Reporting Afghanistan

John Wendle

Legitimacy

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Legitimacy – what does that mean? If you read David Sanger’s “With Karzai, U.S. Faces Weak Partner in Time of War” you would think it has something to do with the US getting out of Afghanistan – not about the people trusting in Hamid Karzai or Abdullah Abdullah – who pulled out of a run off election yesterday here in Kabul. Sanger spends most of his time talking about how Karzai has screwed up and what this means for US strategy:

It will not be easy. As the evidence mounted in late summer that Mr. Karzai’s forces had sought to win re-election through widespread fraud to defeat his main challenger, Abdullah Abdullah, administration officials made no secret of their disgust. How do you consider sending tens of thousands of additional American troops, they asked in meetings in the White House, to prop up an Afghan government regarded as illegitimate by many of its own people?

And what is the conclusion that the US government has reached from all of this, according to the New York Times?:

The answer was supposed to be a runoff election. Now, administration officials argue that Mr. Karzai will have to regain that legitimacy by changing the way he governs, at a moment when he is politically weaker than at any time since 2001.

“Changing the way he governs!?”

Mr. Obama’s decision last March to add 21,000 troops was justified in part by the need to assure a relatively peaceful, fair election. The idea was to bolster Mr. Karzai’s credibility so that his authority would reach beyond Kabul, the capital.

In fact, this is the only paragraph that matters to the Afghan people in the entire article – and only the second sentence at that. What the article says, in a roundabout way, is that no one in Afghanistan cares about Hamid Karzai, except for a couple of million people in Kabul and a few more million in Kandahar province, where he is originally from – and where his brother has made a killing in the drug industry. [For more on that read “Karzai in His Labyrinth” from the NYT Sunday Magazine.] Other than that, “weak partner” means that Karzai has no power outside of Kabul and to a lesser extent in Taliban-controlled Kandahar province.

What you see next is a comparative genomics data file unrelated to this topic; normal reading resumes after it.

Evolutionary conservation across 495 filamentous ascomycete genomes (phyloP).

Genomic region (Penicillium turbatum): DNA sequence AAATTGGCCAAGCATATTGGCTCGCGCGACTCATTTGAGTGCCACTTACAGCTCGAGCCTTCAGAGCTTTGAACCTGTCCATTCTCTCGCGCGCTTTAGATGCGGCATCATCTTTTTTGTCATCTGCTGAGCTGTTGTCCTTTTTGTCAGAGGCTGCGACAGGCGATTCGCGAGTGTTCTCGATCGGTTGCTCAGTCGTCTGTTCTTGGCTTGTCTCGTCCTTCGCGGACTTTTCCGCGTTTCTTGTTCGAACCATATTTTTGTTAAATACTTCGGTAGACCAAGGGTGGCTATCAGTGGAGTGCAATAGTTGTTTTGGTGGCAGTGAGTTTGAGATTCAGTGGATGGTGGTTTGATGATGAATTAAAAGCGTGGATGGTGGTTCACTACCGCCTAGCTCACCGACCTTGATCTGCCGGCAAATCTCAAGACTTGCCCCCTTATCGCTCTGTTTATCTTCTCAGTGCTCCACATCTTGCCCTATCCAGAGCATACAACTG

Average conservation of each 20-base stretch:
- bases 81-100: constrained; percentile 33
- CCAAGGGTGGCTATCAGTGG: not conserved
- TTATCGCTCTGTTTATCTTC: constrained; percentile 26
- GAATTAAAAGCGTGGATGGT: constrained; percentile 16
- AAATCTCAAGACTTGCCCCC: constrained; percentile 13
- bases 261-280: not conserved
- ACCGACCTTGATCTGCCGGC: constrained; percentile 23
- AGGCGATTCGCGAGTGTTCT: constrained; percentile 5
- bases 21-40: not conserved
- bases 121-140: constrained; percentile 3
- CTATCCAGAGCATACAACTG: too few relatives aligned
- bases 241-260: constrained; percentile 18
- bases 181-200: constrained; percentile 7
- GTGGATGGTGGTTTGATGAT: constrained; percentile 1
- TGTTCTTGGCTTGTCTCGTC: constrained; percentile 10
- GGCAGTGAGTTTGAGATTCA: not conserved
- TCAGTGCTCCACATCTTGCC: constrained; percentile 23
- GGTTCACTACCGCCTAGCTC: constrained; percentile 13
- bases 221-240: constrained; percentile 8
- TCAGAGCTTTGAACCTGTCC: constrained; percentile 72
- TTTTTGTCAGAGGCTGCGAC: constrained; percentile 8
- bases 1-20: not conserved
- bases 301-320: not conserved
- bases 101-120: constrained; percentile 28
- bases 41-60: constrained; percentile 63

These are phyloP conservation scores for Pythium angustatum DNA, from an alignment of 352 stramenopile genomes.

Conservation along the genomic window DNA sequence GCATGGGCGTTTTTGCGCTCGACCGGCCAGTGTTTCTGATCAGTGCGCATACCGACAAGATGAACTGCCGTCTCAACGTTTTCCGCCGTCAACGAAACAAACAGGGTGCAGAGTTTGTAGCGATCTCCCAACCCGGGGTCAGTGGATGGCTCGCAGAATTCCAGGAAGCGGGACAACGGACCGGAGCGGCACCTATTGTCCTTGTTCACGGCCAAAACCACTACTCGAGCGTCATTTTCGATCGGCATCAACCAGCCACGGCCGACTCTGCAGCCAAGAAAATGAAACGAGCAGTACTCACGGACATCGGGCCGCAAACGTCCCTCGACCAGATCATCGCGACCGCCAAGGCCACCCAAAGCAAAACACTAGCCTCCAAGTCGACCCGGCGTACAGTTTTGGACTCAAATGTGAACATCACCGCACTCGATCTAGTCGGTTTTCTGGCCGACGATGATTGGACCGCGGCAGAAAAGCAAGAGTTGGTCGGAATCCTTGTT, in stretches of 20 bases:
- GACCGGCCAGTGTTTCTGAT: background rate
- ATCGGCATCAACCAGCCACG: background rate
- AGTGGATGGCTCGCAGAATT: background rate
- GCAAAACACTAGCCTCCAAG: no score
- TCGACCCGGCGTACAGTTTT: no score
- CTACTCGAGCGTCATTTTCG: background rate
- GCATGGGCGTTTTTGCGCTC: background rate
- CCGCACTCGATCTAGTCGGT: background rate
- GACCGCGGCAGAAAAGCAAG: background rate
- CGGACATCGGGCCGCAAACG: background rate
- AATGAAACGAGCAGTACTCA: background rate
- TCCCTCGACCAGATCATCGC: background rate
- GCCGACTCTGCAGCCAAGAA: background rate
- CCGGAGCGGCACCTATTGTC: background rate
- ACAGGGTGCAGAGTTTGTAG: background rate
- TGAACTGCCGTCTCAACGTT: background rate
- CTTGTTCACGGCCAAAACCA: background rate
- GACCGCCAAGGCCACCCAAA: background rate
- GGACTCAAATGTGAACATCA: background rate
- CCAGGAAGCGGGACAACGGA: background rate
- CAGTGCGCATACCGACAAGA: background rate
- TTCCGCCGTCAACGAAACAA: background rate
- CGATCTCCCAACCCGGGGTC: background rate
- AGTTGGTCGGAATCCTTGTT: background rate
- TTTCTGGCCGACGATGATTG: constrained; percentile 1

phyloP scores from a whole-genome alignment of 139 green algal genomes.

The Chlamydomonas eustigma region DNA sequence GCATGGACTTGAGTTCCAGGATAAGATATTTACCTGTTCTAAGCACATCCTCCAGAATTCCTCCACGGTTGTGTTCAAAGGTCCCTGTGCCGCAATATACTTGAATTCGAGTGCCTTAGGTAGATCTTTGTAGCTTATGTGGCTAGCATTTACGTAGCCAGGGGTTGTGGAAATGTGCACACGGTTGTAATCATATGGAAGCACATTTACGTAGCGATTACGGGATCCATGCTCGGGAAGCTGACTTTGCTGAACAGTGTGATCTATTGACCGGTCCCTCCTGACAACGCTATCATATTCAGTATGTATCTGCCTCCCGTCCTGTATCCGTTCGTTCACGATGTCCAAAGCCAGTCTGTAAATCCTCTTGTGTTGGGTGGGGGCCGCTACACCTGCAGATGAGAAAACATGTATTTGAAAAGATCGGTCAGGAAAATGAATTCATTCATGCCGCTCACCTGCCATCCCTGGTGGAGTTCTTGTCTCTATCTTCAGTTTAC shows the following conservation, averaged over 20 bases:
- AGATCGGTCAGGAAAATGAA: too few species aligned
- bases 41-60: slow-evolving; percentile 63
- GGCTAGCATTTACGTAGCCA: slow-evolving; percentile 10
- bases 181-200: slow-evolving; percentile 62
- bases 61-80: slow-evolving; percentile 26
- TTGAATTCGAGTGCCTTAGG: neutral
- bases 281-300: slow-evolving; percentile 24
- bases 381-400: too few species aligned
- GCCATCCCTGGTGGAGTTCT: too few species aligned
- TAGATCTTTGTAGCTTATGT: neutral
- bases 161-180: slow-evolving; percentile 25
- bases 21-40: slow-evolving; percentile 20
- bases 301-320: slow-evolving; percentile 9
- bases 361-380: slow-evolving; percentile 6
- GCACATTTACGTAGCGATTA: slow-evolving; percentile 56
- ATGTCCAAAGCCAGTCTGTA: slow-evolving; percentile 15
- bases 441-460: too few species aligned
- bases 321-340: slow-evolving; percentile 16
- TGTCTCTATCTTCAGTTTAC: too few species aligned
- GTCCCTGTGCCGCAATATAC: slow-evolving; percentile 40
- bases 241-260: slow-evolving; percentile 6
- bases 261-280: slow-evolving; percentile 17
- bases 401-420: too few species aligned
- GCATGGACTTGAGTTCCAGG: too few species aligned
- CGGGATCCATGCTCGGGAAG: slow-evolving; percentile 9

This has been born out by repeated trips to the districts in Helmand province. Karzai appoints the governor of Helmand province, who in turn appoints the district governors – so, political scientifically, the district governors (who are the real face of the government in the rural areas of Afghanistan) are just two steps removed from the president. But in fact, i.e. NOT political scientifically, there is NO link between Karzai and the districts. NO services are passed down from the government in Kabul: no schools are built, no police are trained and sent, no health clinics are set up. And it works in the other direction as well as no taxes are passed up the chain to the national coffers.

The statement that “Mr. Karzai will have to regain that legitimacy by changing the way he governs” seems like a no-brainer. But the fact is, it may be too late. In the places I’ve been, no one cares who is president in Kabul – there is no infrastructure in place for Karzai to regain legitimacy. In the same way, in my opinion, in order for the media to regain its legitimacy here, it needs to stop fixating on Kabul’s presidential politics and start focusing on the districts – the places where those additional 44,000 soldiers will be sent.

As always, the opinion expressed here is solely my own, and does not represent the opinion of my employers.

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Written by johnwendle

November 2, 2009 at 8:37 am

Posted in Uncategorized

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